No doubt, this happened after the pattern of human nature.  When Hosea and Gomer first married, she probably promised eternal love and devotion.  She probably showed every sign of being committed to Hosea.  But after a while, and in difficult circumstances, she fell back into prostitution.  Perhaps it was out of boredom.  Perhaps it was out of a feeling of neglect.  Perhaps it was out of a sense of need.  Sadly, we share the same inexcusable reasons for our idolatry, when we prefer another god to the Lord God.

Some commentators believe this never really happened, and that Hosea is only telling a vivid story.  They think it could never have happened because God would never have a prophet marry a prostitute.  But James Boice rightly observes, “If Hosea’s story cannot be real (because ‘God could not ask a man to marry an unfaithful woman’), then neither is the story of salvation real, because that is precisely what Christ has done for us.”

But notice that God tested Hosea in not only retrieving his wife. God tested Hosea in the naming of his own children. Most fathers take the privilege of naming their children seriously. However, God spoke directly to Hosea and told him the names that he should use. In the naming of the children, God reveals to Hosea what God is going to do for the fate of His own country.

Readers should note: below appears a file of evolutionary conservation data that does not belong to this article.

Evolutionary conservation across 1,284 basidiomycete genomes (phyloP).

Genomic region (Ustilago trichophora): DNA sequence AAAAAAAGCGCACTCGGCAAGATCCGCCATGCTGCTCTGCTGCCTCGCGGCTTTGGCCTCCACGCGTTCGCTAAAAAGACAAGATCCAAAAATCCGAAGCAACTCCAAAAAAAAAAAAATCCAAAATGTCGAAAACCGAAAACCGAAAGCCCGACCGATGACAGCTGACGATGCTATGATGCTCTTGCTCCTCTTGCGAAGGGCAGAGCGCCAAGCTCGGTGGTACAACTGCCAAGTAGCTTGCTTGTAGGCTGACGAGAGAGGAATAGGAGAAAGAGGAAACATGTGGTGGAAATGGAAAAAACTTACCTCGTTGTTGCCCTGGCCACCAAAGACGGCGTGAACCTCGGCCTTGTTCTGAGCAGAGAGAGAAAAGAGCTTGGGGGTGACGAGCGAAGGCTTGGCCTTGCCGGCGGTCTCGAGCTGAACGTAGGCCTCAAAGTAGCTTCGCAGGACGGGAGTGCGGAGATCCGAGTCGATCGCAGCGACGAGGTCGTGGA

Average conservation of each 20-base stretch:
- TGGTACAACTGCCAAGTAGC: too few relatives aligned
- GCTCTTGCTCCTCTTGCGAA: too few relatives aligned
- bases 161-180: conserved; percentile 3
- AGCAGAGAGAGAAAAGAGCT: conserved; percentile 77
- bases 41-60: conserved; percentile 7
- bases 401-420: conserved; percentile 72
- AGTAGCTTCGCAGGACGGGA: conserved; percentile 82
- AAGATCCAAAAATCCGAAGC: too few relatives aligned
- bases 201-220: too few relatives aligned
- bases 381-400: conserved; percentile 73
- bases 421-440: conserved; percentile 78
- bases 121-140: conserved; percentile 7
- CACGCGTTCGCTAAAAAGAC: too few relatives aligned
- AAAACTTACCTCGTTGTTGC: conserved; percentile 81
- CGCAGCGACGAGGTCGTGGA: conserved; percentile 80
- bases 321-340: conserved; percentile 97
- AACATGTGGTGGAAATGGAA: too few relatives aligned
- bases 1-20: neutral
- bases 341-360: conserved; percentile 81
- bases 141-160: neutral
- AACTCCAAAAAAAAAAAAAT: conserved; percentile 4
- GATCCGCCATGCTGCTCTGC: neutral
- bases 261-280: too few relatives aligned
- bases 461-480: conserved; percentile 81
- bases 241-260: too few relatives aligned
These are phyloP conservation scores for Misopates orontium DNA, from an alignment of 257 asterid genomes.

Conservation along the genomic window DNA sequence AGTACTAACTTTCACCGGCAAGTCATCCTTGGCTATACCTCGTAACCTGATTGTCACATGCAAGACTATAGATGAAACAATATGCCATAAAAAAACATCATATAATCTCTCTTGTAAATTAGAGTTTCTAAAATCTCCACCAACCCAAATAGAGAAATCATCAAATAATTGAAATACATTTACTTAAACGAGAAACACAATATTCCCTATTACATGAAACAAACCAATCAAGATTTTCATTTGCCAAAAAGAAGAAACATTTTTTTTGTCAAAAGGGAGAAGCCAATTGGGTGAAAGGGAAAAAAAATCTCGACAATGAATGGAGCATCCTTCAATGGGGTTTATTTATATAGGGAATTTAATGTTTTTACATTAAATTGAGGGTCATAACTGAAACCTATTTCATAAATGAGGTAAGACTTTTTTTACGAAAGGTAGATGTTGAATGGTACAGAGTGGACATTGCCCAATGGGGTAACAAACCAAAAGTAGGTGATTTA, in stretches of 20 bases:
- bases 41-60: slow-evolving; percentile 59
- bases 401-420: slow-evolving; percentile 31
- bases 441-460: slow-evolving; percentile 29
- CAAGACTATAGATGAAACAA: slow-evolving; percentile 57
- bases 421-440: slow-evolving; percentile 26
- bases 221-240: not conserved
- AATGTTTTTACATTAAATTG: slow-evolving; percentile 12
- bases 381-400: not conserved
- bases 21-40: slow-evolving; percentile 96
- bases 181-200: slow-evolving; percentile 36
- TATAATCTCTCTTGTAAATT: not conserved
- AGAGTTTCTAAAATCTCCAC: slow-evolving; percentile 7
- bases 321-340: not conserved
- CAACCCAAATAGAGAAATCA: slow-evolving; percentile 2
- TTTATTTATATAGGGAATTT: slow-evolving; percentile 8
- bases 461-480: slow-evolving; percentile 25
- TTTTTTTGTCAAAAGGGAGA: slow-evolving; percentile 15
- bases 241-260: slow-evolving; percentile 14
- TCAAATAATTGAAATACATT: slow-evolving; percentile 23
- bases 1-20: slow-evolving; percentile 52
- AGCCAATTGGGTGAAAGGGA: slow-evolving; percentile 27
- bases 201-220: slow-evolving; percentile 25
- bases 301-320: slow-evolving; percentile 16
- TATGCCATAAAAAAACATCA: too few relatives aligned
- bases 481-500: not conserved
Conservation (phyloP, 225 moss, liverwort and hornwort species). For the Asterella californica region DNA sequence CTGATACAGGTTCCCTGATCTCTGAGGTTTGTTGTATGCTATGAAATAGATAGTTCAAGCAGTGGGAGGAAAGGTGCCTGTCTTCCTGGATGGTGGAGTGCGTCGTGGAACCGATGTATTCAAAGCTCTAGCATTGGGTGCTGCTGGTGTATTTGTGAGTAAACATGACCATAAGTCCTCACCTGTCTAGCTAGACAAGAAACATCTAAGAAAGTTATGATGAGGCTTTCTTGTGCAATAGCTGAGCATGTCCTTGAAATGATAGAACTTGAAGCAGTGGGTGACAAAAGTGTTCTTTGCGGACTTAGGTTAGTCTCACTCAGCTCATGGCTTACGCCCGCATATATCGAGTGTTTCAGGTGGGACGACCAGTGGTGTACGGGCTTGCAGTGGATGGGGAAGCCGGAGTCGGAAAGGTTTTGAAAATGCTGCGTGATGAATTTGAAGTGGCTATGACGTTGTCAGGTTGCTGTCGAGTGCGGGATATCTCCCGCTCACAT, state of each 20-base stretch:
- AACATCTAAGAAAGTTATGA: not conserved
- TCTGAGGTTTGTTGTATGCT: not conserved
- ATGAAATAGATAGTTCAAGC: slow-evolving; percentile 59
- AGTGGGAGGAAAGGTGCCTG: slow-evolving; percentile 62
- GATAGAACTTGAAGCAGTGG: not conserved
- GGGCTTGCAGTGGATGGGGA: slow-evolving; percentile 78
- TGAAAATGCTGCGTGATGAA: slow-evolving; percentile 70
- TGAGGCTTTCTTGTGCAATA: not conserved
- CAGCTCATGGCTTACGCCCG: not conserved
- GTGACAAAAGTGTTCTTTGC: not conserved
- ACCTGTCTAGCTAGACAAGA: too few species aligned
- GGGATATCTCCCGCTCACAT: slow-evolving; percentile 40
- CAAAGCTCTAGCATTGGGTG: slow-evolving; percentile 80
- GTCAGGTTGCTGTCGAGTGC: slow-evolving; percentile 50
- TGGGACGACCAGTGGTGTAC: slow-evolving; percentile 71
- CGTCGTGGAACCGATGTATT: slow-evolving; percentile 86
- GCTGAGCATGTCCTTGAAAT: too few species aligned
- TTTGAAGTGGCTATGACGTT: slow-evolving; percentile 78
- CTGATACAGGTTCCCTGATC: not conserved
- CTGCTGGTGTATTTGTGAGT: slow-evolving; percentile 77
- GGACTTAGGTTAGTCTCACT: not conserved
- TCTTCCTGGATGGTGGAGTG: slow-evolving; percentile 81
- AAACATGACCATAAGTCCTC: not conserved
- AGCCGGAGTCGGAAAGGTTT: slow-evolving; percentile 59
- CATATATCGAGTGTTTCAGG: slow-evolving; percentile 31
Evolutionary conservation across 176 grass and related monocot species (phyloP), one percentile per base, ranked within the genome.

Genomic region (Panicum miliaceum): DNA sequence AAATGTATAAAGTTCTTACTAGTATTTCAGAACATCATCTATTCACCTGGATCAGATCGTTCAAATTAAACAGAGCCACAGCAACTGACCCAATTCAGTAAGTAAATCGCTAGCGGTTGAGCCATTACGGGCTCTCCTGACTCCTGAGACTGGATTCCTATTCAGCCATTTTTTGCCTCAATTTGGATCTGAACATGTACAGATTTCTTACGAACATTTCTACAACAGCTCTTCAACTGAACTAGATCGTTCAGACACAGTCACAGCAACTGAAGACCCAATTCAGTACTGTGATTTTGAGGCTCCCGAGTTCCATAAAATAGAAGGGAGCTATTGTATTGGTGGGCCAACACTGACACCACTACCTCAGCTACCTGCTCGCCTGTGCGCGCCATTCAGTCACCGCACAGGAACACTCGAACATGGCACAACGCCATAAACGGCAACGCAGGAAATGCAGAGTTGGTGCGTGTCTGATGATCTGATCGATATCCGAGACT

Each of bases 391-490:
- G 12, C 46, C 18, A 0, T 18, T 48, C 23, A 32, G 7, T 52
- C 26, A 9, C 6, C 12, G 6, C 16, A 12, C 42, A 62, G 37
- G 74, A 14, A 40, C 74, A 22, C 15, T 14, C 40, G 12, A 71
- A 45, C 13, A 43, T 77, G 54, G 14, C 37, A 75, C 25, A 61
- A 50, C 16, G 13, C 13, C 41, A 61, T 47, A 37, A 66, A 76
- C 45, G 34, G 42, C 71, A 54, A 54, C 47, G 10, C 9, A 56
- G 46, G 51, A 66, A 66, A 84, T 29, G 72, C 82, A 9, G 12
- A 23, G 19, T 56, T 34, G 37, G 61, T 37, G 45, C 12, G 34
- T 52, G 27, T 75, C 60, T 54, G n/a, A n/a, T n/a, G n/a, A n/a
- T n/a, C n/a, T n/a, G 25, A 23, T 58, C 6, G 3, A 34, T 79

Look at the names:

Jezreel (Hosea 1:4)

What does God reveal about the people of Hosea’s country in the name of his first-born son? God says that He will end the independence streak of the nation. You need to realize that at the time of this prophecy, Israel (the northern kingdom) was very rich and prosperous. They have had some stability and the people are very well-off. In their freedom, they have decided to forget God. A very prosperous, rich, and free nation is now told that God will break their military power. Why is this important? Because the strength of a nation is revealed in the strength of their military. Look at all the great nations of history. They all had very powerful military forces. God is saying that He is going to break that. Why? Because relying on military power has diminished the need in the eyes of the people to rely on God’s power.

Freedom and independence and military strength can cause a nation, and the people in the nation, to stop relying on God’s power. Let me say it another way:

An independent, free people with a strong defense system, have little need to pray.

This problem was not just a national problem. It was a family problem. The families stopped listening to God. So in order for Hosea to have enough passion to speak to the nation about what God was going to do, Hosea would need to experience personally the independent streak in his own family. This is the reason that God told Hosea to name his first child Jezreel AFTER Hosea chased down and retrieved his wife. Gomer was being promiscuous with other men. So Hosea had to learn personally that God meant business.

Lo-ruhamah (Hosea 1:6)

God reveals to Hosea in the naming of his second child – a girl, that He will not love His people. What a name for a girl – “Unloved”.

Lo-ammi (Hosea 1:9)

God reveals to Hosea in the naming of his third child – a boy, that the people of Israel will not be His people. So the name means – “Not my people”, or more precisely – “Not my family.”

How horrible is that to name your children. Unloved and not my family. While that may sound strange, God does have a reason for these names.